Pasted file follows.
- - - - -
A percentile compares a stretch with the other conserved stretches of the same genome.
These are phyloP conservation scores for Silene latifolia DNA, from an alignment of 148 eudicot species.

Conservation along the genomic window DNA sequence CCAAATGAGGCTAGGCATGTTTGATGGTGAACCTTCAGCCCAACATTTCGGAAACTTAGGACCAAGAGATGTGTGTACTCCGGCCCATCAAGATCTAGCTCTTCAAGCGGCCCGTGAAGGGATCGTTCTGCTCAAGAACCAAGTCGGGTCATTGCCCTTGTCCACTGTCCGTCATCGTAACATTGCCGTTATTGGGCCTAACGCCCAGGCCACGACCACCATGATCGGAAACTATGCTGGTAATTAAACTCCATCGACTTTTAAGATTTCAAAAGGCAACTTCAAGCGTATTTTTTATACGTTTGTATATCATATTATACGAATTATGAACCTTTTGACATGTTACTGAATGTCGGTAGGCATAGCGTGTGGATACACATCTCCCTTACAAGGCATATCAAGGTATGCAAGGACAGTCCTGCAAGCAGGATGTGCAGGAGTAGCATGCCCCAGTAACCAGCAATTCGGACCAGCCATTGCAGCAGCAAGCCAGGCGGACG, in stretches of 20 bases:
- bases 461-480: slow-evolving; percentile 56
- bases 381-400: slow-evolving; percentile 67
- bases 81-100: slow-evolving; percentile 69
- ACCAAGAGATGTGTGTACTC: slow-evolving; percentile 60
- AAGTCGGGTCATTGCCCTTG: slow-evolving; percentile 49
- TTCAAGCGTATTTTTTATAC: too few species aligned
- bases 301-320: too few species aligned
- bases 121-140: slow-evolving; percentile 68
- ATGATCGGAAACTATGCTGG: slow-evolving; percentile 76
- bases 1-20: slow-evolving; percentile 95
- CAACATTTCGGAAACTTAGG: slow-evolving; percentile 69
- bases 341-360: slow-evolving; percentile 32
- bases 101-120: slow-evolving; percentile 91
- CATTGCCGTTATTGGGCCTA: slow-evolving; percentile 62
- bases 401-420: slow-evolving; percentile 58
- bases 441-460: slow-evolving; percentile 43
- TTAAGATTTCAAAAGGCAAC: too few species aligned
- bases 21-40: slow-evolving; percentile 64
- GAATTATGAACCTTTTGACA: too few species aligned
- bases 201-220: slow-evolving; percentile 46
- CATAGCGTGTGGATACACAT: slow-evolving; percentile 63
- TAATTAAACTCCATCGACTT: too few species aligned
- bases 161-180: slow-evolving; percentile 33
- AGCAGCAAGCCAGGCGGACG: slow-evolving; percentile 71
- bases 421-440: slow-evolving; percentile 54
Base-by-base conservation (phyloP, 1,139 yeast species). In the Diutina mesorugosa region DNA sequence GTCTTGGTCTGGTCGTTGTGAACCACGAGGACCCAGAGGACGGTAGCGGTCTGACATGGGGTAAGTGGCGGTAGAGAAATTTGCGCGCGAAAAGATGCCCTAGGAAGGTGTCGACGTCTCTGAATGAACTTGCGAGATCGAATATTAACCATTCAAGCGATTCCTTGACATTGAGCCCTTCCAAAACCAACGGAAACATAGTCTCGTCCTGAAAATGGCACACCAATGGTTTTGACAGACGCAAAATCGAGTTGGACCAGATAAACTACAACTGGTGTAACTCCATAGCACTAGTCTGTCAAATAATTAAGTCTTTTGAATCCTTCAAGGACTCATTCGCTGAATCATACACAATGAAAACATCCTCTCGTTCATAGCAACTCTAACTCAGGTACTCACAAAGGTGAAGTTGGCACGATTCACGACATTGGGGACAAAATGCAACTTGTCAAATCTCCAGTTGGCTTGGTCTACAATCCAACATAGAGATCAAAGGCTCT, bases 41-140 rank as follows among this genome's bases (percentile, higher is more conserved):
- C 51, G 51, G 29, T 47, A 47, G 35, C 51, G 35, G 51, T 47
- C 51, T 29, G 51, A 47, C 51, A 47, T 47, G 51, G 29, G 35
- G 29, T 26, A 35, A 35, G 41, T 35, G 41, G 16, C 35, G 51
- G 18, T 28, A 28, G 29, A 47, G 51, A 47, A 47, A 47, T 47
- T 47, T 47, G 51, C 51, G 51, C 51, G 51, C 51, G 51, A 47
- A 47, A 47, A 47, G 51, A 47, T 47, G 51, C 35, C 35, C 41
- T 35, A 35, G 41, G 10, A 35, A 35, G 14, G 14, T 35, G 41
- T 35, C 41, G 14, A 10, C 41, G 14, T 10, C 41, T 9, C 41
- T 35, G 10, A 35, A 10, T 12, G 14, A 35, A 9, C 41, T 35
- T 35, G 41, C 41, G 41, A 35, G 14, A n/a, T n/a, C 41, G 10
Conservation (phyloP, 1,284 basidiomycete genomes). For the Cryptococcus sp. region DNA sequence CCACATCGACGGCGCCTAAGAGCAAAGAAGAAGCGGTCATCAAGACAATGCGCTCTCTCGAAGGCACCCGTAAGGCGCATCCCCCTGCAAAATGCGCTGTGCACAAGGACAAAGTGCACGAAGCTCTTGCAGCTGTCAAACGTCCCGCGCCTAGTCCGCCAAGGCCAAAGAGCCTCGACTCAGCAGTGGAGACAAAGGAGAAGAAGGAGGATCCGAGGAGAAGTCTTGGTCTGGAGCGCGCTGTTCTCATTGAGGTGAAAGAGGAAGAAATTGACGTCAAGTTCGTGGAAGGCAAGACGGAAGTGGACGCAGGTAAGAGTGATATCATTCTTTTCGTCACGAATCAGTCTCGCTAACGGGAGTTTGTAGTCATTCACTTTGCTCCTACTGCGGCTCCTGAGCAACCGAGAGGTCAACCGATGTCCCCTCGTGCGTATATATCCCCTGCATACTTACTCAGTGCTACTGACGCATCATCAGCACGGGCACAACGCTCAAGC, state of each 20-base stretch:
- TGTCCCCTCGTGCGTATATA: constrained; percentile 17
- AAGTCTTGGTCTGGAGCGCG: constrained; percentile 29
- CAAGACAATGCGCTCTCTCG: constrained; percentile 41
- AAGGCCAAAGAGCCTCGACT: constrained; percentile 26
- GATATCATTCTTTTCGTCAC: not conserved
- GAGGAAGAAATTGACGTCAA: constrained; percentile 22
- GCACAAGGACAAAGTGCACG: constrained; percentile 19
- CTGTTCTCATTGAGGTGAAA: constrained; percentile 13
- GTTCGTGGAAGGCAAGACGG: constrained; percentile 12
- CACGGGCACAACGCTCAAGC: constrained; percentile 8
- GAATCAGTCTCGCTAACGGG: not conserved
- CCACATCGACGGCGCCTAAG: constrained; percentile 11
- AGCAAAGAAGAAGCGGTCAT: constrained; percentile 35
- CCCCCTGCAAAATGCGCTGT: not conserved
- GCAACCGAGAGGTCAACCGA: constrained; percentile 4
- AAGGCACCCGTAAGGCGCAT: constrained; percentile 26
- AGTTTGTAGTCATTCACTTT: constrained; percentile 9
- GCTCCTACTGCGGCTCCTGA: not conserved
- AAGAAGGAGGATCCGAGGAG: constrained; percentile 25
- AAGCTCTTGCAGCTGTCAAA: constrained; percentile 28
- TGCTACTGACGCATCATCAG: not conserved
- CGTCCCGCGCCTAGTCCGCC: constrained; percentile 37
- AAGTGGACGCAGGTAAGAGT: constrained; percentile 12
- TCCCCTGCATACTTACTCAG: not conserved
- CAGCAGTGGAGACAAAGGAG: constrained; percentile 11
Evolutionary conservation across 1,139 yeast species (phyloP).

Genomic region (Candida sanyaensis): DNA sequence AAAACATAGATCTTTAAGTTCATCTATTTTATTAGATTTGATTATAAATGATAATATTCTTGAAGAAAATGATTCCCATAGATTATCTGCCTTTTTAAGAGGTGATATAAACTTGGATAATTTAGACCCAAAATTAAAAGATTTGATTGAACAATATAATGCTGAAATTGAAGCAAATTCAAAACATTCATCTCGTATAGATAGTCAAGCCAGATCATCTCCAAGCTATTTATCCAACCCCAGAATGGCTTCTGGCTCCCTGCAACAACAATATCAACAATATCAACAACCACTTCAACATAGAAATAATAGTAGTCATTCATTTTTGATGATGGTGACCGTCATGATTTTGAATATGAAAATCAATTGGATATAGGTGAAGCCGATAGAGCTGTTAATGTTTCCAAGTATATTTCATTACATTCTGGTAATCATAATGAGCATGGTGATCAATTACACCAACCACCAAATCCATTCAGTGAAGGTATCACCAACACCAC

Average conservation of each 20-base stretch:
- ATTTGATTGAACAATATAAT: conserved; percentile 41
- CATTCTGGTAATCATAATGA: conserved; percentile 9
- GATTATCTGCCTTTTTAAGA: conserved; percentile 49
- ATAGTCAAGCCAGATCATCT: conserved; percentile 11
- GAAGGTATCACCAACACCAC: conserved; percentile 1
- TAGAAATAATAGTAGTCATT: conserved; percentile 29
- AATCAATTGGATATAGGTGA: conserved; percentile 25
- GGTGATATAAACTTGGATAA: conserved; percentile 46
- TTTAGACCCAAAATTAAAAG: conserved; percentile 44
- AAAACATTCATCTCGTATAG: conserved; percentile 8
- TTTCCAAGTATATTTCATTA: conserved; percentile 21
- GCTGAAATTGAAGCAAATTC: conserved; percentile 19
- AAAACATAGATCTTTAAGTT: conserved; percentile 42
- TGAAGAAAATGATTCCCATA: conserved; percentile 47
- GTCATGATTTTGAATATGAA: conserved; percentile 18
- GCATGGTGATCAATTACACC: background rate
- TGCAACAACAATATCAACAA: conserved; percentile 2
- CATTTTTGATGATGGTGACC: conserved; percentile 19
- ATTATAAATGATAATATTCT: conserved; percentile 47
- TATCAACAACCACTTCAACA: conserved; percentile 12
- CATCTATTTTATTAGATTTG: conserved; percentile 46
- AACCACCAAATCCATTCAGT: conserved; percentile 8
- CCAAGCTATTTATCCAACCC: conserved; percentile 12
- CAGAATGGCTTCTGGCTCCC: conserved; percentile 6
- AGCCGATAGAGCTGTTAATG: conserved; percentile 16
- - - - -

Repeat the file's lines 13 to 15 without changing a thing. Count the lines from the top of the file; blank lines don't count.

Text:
- bases 1-20: slow-evolving; percentile 95
- CAACATTTCGGAAACTTAGG: slow-evolving; percentile 69
- bases 341-360: slow-evolving; percentile 32